Here, the court had information permitting it to make a reasoned determination of an appropriate amount of sanctions that would not impose an undue hardship on Richard and would not exceed the total attorney fees Claire had incurred. In her declaration accompanying her order to show cause for sanctions, Claire averred that she and Richard had been involved in postjudgment litigation since 2001 as a result of Richard's failure to meet his obligations under the judgment, and that “getting the award for arrears cost me in excess of $200,000 in attorney fees.” In April 2006, Claire had filed an income and expense declaration indicating she still owed her attorneys over $146,577.97 in fees, and had paid them over approximately $183,000 as of that time. The record shows the family court had several years of Claire's income and expense declarations and Claire's supporting declaration before it at the hearing on the matter. If Richard had wished to challenge his ability to pay any sanction award, he could have submitted his own current income and expense declaration. He has not met his burden to show reversible error or an abuse of discretion in the sanctions order.
Finally, we reject Richard's assertion that the sanctions order should be reversed in view of the family court's later ruling that he was not obligated to pay any of Claire's mortgage attributable to the additional $120,000 increase in her loan. Claire's sanctions request was made in February 2007, months before Richard first raised the issue of the refinance of her condominium; she argued sanctions were warranted due to Richard's unilateral action reducing his payments for her housing costs, which was based on his belief that her new husband was paying one-half the expense. She pointed out Richard had forced her to incur the expense of returning to court to compel him to pay in the face of the plain obligations of the MSA, which defined housing costs in a specified manner and unequivocally required him to pay support irrespective of her remarriage. When the family court considered the issue of Claire's refinance much later, it made clear in its ruling (as it had previously ruled when it found Richard's position to be unreasonably taken) that the fact Claire and her husband were both legally responsible for the mortgage did not affect the amount of housing costs owed by Richard under the MSA. We will not reverse a sanctions award due to Richard's success on an issue that was not the basis for the award in the first place. As stated, sanctions under section 271 are justified when a party has unreasonably increased the cost of litigation. Richard's conduct in connection with his obligation to pay Claire's housing costs meets that standard.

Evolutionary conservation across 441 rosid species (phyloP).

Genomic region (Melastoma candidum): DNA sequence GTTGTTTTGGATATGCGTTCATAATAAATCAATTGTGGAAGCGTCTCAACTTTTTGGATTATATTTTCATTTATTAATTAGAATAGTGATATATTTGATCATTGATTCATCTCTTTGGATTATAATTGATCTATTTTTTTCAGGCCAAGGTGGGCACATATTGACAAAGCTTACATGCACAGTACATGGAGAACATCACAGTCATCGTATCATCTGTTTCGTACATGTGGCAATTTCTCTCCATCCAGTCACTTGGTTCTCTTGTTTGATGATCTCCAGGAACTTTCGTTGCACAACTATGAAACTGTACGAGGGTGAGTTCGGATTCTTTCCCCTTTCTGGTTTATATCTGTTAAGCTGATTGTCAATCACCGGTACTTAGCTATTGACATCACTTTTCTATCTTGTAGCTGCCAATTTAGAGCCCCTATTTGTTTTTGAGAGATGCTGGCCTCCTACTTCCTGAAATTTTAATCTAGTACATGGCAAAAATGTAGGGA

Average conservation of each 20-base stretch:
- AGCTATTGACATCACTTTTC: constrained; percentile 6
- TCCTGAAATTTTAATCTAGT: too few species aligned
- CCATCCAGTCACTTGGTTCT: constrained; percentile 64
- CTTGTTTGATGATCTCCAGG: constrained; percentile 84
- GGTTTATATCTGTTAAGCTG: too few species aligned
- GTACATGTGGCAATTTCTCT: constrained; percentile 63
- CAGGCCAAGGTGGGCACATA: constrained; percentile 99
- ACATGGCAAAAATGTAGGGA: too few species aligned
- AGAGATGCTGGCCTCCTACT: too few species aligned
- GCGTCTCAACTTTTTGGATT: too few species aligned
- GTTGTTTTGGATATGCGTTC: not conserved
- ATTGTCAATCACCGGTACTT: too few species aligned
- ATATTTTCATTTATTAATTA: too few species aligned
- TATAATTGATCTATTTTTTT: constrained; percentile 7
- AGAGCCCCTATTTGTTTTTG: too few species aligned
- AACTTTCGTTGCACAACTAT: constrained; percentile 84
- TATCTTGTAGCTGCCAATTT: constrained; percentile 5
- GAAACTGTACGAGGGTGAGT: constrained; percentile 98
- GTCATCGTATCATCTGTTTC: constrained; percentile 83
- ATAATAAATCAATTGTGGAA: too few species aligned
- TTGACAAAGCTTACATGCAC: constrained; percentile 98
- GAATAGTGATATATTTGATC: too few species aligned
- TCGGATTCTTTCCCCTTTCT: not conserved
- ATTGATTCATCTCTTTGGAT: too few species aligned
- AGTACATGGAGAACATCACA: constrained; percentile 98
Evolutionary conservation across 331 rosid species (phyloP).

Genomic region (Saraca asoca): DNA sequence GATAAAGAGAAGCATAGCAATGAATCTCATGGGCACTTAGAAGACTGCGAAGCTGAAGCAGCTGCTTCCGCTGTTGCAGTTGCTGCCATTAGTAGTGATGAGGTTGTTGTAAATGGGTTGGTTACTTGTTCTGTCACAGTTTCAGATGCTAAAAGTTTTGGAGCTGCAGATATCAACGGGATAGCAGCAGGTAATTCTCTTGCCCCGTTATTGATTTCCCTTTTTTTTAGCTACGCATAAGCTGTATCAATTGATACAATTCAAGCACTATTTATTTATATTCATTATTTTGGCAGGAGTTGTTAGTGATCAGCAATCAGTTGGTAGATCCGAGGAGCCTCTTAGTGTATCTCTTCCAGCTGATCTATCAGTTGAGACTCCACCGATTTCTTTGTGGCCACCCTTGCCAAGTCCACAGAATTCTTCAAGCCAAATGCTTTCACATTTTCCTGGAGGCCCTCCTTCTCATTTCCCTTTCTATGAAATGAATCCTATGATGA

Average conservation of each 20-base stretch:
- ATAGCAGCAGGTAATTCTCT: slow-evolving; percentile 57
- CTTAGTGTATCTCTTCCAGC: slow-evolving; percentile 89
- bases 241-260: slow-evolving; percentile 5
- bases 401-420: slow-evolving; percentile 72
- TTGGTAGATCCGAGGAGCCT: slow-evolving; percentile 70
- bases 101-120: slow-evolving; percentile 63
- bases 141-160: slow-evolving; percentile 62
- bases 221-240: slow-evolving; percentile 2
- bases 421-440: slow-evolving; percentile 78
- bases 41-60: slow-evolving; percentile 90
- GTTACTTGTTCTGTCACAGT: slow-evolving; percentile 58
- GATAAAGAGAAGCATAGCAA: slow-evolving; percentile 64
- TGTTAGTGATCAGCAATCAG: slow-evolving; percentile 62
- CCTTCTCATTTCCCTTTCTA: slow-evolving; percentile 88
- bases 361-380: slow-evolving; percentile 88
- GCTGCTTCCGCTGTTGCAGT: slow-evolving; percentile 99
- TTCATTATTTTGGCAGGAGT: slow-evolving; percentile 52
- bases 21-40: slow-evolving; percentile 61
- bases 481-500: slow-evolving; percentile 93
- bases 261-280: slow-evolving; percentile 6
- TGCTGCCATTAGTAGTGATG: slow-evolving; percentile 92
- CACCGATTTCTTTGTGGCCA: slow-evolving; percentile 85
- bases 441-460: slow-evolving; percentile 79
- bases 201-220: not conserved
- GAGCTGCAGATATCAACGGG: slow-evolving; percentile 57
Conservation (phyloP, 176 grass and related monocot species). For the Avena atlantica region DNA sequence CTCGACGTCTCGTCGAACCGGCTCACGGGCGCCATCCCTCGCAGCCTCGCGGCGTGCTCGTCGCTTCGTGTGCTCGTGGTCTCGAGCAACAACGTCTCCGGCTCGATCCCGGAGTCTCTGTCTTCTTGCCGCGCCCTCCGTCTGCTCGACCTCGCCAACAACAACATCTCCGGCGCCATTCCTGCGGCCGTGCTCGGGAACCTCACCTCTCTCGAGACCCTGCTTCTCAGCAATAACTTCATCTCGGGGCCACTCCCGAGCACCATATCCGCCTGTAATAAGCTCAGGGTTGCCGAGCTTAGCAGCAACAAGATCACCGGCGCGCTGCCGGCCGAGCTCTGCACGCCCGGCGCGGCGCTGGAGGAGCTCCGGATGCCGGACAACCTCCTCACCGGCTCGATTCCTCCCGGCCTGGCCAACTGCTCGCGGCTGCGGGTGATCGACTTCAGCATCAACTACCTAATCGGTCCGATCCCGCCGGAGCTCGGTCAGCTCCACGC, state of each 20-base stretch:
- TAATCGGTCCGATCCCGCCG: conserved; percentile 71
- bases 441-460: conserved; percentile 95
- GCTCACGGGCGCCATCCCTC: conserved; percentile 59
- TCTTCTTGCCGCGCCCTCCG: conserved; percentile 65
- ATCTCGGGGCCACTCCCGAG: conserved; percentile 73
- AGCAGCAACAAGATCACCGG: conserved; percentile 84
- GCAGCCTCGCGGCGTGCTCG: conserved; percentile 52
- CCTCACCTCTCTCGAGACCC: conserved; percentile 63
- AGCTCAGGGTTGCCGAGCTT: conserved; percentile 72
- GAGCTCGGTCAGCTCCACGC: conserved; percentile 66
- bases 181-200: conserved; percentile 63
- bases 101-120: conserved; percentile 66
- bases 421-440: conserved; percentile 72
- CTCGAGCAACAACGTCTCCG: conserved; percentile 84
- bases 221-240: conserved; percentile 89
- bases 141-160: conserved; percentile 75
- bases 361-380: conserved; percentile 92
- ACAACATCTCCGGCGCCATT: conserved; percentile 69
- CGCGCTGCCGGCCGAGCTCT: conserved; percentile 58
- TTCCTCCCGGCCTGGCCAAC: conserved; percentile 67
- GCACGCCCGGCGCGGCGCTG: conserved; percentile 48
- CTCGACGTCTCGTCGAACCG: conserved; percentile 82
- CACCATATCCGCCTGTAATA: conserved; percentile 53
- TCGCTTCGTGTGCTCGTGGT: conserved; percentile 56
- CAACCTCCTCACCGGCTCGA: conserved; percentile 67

The appeal is dismissed as to the family court's order confirming the arbitration award. The orders as to Richard's share of Claire's 2005 federal and state income tax obligation and imposing $5,000 in sanctions are affirmed. Claire shall recover her costs on appeal.
1. For the sake of clarity and without intending any disrespect, we hereafter refer to the parties by their first names. Claire has remarried and at times she is referred to in the record by her married name, Lombardo.
2. That provision continues: “Thus in and after January 2007, Wife will only be entitled to receive support and maintenance from Husband in such months, if any, that Wife fails to derive monthly income from her twenty-two and one-half percent (22.5%) interest in Mission Grove Properties which equals or exceeds the total of $5,000.00 plus her housing costs for the Renaissance Residence as those costs are hereinabove defined. In such months, if any, such support and maintenance, shall be limited in amount to the sum necessary to supplement Wife's income from Mission Grove Properties such that Wife's income totals $5,000.00 plus Wife's housing costs for the Renaissance Residence as those costs are hereinabove defined.”
3. Orders confirming an arbitration award are not appealable; rather, an appeal lies from the judgment entered on the award. (Cummings v. Future Nissan (2005) 128 Cal.App.4th 321, 326-327, 27 Cal.Rptr.3d 10.) However, here, the arbitration was intended to enforce the parties' dissolution judgment, and arguably is appealable under Code of Civil Procedure section 1294, subdivision (e) as a “special order after final judgment.” Assuming the order in this case falls into that category, the postjudgment order nevertheless requires finality. (Otay River Constructors v. San Diego Expressway (2008) 158 Cal.App.4th 796, 803, 70 Cal.Rptr.3d 434 [Under Code of Civil Procedure section 1294, appealable arbitration orders also require finality ․ this requirement is consistent with the language of Code of Civil Procedure section 1294 and the general prohibition of appeals from interlocutory nonfinal judgments in Code of Civil Procedure section 904.1, subdivision (a) ].)